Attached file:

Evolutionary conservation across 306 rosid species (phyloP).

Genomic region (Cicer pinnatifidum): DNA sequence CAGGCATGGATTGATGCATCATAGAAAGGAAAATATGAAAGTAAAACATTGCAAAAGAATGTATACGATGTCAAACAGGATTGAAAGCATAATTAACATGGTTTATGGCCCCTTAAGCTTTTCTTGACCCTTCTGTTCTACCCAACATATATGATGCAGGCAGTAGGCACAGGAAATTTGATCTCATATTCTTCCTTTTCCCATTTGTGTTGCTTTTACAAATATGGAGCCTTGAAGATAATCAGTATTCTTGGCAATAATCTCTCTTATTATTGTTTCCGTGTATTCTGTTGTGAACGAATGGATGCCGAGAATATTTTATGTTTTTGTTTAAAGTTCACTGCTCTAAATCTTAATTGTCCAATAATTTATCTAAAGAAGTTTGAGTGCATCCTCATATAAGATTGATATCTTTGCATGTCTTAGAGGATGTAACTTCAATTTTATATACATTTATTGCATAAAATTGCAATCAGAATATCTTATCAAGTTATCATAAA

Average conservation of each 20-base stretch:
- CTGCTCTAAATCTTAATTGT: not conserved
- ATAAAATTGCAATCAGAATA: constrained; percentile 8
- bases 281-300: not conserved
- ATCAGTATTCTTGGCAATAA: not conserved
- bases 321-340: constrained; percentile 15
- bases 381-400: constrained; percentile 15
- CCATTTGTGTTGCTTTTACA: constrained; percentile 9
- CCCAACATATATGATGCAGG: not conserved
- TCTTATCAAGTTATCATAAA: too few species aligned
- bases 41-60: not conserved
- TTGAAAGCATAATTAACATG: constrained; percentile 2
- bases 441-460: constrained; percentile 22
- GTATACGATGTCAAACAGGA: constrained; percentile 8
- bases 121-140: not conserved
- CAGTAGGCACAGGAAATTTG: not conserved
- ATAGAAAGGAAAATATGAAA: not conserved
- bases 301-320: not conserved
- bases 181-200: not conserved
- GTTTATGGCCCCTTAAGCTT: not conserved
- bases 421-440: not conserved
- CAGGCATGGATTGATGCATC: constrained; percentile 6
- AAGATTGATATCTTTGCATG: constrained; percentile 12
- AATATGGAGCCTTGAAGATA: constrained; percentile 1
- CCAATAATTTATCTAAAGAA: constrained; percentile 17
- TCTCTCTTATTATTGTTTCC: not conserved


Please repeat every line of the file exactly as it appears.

Evolutionary conservation across 306 rosid species (phyloP).

Genomic region (Cicer pinnatifidum): DNA sequence CAGGCATGGATTGATGCATCATAGAAAGGAAAATATGAAAGTAAAACATTGCAAAAGAATGTATACGATGTCAAACAGGATTGAAAGCATAATTAACATGGTTTATGGCCCCTTAAGCTTTTCTTGACCCTTCTGTTCTACCCAACATATATGATGCAGGCAGTAGGCACAGGAAATTTGATCTCATATTCTTCCTTTTCCCATTTGTGTTGCTTTTACAAATATGGAGCCTTGAAGATAATCAGTATTCTTGGCAATAATCTCTCTTATTATTGTTTCCGTGTATTCTGTTGTGAACGAATGGATGCCGAGAATATTTTATGTTTTTGTTTAAAGTTCACTGCTCTAAATCTTAATTGTCCAATAATTTATCTAAAGAAGTTTGAGTGCATCCTCATATAAGATTGATATCTTTGCATGTCTTAGAGGATGTAACTTCAATTTTATATACATTTATTGCATAAAATTGCAATCAGAATATCTTATCAAGTTATCATAAA

Average conservation of each 20-base stretch:
- CTGCTCTAAATCTTAATTGT: not conserved
- ATAAAATTGCAATCAGAATA: constrained; percentile 8
- bases 281-300: not conserved
- ATCAGTATTCTTGGCAATAA: not conserved
- bases 321-340: constrained; percentile 15
- bases 381-400: constrained; percentile 15
- CCATTTGTGTTGCTTTTACA: constrained; percentile 9
- CCCAACATATATGATGCAGG: not conserved
- TCTTATCAAGTTATCATAAA: too few species aligned
- bases 41-60: not conserved
- TTGAAAGCATAATTAACATG: constrained; percentile 2
- bases 441-460: constrained; percentile 22
- GTATACGATGTCAAACAGGA: constrained; percentile 8
- bases 121-140: not conserved
- CAGTAGGCACAGGAAATTTG: not conserved
- ATAGAAAGGAAAATATGAAA: not conserved
- bases 301-320: not conserved
- bases 181-200: not conserved
- GTTTATGGCCCCTTAAGCTT: not conserved
- bases 421-440: not conserved
- CAGGCATGGATTGATGCATC: constrained; percentile 6
- AAGATTGATATCTTTGCATG: constrained; percentile 12
- AATATGGAGCCTTGAAGATA: constrained; percentile 1
- CCAATAATTTATCTAAAGAA: constrained; percentile 17
- TCTCTCTTATTATTGTTTCC: not conserved